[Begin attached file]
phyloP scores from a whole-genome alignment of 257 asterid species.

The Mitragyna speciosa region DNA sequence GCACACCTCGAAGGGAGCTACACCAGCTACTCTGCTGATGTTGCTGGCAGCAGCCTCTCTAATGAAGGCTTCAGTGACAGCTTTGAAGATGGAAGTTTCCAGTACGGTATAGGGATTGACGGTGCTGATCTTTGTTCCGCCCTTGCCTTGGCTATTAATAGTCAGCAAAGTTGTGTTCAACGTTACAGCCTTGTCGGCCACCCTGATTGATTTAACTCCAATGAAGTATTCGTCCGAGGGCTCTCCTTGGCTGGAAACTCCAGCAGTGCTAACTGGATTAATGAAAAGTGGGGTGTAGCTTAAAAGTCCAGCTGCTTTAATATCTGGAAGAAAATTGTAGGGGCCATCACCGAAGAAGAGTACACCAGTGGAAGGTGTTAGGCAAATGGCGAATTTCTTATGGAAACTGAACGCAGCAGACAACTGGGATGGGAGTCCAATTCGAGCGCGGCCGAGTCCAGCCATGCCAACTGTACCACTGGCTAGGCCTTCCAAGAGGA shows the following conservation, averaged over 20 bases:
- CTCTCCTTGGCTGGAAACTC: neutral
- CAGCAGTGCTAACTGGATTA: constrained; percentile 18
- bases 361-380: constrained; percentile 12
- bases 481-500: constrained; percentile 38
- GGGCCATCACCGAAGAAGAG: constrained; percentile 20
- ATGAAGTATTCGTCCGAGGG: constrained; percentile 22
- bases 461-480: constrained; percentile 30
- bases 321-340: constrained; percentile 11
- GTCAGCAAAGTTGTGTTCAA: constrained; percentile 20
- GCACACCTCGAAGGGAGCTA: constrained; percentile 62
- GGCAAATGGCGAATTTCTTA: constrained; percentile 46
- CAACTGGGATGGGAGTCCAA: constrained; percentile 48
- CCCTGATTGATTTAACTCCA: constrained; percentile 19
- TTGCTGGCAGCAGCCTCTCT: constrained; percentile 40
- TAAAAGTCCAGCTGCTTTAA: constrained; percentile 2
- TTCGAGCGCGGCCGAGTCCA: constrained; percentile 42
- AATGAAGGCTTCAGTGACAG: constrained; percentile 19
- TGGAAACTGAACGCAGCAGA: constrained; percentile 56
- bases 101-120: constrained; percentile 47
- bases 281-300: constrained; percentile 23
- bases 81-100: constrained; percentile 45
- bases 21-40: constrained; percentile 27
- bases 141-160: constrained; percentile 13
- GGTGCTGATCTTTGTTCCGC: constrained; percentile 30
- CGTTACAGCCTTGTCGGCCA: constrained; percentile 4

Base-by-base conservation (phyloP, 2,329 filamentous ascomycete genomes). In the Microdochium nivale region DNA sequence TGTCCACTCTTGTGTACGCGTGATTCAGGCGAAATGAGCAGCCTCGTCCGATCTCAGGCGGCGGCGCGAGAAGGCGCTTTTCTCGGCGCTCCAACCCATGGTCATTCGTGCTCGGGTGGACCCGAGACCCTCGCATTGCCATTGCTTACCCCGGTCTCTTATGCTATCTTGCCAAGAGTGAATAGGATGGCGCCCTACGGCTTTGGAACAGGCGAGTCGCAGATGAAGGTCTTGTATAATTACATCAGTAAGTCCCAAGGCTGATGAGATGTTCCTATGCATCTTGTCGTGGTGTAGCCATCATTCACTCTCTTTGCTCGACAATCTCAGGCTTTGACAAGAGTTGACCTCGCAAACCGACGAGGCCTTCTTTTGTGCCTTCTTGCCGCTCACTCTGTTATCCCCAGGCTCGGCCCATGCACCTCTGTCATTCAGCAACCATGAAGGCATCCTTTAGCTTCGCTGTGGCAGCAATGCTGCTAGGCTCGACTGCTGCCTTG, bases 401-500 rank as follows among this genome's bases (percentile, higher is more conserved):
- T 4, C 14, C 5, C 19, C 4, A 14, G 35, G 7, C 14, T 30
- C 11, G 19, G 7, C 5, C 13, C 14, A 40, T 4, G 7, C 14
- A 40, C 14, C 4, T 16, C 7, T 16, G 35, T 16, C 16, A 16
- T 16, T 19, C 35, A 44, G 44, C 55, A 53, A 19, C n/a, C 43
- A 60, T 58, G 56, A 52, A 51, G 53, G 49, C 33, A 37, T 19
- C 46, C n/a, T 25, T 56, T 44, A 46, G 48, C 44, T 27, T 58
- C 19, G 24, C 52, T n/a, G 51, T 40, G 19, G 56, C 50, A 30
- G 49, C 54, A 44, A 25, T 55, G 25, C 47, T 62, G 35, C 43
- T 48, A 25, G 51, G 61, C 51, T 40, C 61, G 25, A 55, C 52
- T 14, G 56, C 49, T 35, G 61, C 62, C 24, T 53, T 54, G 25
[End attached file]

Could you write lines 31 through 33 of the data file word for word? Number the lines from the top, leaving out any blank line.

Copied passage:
- A 40, C 14, C 4, T 16, C 7, T 16, G 35, T 16, C 16, A 16
- T 16, T 19, C 35, A 44, G 44, C 55, A 53, A 19, C n/a, C 43
- A 60, T 58, G 56, A 52, A 51, G 53, G 49, C 33, A 37, T 19